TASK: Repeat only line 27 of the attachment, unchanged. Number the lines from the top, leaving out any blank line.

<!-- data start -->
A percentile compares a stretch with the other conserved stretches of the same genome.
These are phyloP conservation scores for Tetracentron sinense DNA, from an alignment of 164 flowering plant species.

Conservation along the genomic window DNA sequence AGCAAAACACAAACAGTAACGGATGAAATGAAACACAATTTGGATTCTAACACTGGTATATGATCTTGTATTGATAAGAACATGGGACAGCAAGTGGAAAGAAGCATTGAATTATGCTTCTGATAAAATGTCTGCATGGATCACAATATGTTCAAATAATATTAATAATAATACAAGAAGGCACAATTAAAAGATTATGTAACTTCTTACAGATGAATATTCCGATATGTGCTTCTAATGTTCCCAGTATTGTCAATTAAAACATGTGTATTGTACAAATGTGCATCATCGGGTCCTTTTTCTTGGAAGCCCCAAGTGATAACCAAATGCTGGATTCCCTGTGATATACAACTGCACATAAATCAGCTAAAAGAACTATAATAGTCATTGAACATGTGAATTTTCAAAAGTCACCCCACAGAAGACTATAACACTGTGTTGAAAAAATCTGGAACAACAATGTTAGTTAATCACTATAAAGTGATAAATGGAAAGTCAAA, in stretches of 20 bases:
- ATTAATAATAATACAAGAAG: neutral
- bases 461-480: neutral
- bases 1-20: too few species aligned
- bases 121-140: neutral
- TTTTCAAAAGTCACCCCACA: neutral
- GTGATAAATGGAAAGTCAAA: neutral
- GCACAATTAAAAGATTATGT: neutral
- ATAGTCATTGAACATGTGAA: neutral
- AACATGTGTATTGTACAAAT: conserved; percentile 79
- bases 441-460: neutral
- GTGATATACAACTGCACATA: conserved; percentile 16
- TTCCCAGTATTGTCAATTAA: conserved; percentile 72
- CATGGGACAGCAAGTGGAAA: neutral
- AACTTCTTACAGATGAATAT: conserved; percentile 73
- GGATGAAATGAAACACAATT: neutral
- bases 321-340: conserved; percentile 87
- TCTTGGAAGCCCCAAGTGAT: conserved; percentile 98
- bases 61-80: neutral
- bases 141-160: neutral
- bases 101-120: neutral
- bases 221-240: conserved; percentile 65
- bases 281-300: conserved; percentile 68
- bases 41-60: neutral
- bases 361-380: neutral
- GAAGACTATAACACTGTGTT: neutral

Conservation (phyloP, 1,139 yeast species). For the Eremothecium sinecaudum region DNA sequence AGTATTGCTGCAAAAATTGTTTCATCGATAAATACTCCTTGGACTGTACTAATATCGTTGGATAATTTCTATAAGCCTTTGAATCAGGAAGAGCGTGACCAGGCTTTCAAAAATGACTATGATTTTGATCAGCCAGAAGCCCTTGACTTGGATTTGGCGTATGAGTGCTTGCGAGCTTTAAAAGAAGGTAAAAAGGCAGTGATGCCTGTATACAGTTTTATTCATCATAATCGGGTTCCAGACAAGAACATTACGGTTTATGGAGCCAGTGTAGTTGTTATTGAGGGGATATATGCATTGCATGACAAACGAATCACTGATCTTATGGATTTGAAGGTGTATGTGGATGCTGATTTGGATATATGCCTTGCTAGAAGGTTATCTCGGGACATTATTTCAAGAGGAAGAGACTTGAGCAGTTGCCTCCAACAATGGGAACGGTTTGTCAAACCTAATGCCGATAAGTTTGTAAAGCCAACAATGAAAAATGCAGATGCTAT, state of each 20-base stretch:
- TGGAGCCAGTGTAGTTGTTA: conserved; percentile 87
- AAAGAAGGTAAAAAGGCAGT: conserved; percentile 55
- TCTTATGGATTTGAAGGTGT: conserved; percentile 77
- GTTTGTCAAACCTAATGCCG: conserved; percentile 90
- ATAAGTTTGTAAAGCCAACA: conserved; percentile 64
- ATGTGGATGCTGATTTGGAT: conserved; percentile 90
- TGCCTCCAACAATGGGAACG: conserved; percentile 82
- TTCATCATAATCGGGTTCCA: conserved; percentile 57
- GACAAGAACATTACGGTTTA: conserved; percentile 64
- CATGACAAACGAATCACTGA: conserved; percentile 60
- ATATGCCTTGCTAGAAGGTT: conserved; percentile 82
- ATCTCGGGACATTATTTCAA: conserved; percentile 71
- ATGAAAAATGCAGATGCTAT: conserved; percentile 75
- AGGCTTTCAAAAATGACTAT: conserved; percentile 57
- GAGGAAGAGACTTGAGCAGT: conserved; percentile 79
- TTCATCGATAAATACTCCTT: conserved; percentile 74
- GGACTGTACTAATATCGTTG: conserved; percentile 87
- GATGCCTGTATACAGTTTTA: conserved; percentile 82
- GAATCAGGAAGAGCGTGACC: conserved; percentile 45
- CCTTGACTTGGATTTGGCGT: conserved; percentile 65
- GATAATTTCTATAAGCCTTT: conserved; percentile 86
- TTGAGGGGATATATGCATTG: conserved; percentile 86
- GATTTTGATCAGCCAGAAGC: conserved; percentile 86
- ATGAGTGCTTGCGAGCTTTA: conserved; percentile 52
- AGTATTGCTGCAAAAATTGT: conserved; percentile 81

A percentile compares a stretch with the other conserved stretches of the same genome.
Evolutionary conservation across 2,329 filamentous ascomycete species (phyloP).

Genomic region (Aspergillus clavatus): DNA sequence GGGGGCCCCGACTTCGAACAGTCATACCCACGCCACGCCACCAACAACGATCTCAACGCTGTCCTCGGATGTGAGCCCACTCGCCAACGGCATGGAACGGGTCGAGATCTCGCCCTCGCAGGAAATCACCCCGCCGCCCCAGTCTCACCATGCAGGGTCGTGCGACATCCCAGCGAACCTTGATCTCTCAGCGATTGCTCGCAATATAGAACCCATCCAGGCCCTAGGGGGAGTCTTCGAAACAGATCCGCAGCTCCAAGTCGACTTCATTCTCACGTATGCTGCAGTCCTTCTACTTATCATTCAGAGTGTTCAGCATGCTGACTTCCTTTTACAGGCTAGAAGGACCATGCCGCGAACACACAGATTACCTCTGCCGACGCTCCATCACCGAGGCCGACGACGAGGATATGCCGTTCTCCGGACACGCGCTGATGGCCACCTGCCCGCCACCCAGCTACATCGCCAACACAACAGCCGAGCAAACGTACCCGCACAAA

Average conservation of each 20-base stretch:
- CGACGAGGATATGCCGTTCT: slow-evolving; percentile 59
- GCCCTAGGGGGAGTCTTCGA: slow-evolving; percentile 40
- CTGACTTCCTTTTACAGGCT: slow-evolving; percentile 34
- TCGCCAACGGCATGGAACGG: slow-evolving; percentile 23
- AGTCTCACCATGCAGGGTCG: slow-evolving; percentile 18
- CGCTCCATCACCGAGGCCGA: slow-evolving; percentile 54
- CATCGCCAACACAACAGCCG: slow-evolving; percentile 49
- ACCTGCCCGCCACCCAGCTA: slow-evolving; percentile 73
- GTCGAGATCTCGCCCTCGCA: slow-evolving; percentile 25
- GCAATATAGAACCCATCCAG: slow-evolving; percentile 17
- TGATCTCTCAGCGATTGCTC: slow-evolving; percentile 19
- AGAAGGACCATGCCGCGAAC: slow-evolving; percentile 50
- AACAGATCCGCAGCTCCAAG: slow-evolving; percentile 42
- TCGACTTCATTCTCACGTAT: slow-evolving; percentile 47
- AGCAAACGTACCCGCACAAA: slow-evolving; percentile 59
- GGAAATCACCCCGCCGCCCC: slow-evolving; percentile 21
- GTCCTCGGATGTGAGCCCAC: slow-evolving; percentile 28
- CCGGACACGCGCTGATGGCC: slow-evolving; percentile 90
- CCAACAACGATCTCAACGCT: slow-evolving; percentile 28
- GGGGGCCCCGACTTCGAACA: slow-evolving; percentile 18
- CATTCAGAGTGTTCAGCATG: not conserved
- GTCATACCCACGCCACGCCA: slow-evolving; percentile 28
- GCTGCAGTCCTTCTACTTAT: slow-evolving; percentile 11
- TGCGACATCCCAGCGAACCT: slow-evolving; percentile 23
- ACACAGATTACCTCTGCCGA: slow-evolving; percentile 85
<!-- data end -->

- bases 361-380: neutral